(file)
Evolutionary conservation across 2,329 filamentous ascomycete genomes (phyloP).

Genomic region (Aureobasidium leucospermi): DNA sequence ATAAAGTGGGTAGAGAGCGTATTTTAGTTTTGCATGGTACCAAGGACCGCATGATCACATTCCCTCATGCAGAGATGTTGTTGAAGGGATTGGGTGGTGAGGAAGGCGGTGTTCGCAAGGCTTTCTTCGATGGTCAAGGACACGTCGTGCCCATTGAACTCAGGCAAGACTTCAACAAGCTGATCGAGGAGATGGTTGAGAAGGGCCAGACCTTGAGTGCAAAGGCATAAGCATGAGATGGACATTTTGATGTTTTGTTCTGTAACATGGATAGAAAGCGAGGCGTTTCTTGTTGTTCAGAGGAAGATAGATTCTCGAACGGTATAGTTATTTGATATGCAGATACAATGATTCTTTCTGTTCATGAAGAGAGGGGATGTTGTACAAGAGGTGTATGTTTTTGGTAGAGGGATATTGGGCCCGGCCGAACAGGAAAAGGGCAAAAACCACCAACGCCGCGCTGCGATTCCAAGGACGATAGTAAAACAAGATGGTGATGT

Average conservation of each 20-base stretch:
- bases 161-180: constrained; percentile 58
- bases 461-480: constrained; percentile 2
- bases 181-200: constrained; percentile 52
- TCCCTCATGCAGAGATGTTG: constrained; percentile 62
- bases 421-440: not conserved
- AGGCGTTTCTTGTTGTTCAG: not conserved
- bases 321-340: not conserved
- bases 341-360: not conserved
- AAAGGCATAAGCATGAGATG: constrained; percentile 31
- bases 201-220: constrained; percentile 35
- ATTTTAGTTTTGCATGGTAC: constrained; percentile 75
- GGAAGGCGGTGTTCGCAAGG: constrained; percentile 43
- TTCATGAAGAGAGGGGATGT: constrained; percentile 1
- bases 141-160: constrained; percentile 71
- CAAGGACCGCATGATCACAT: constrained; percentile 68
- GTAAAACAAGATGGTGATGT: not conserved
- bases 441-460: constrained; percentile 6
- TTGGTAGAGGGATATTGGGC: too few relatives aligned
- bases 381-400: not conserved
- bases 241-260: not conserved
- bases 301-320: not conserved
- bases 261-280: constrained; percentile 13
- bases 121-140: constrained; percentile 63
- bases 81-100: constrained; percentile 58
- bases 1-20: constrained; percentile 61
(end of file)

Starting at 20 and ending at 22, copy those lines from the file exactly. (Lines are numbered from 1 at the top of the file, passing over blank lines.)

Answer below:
- bases 441-460: constrained; percentile 6
- TTGGTAGAGGGATATTGGGC: too few relatives aligned
- bases 381-400: not conserved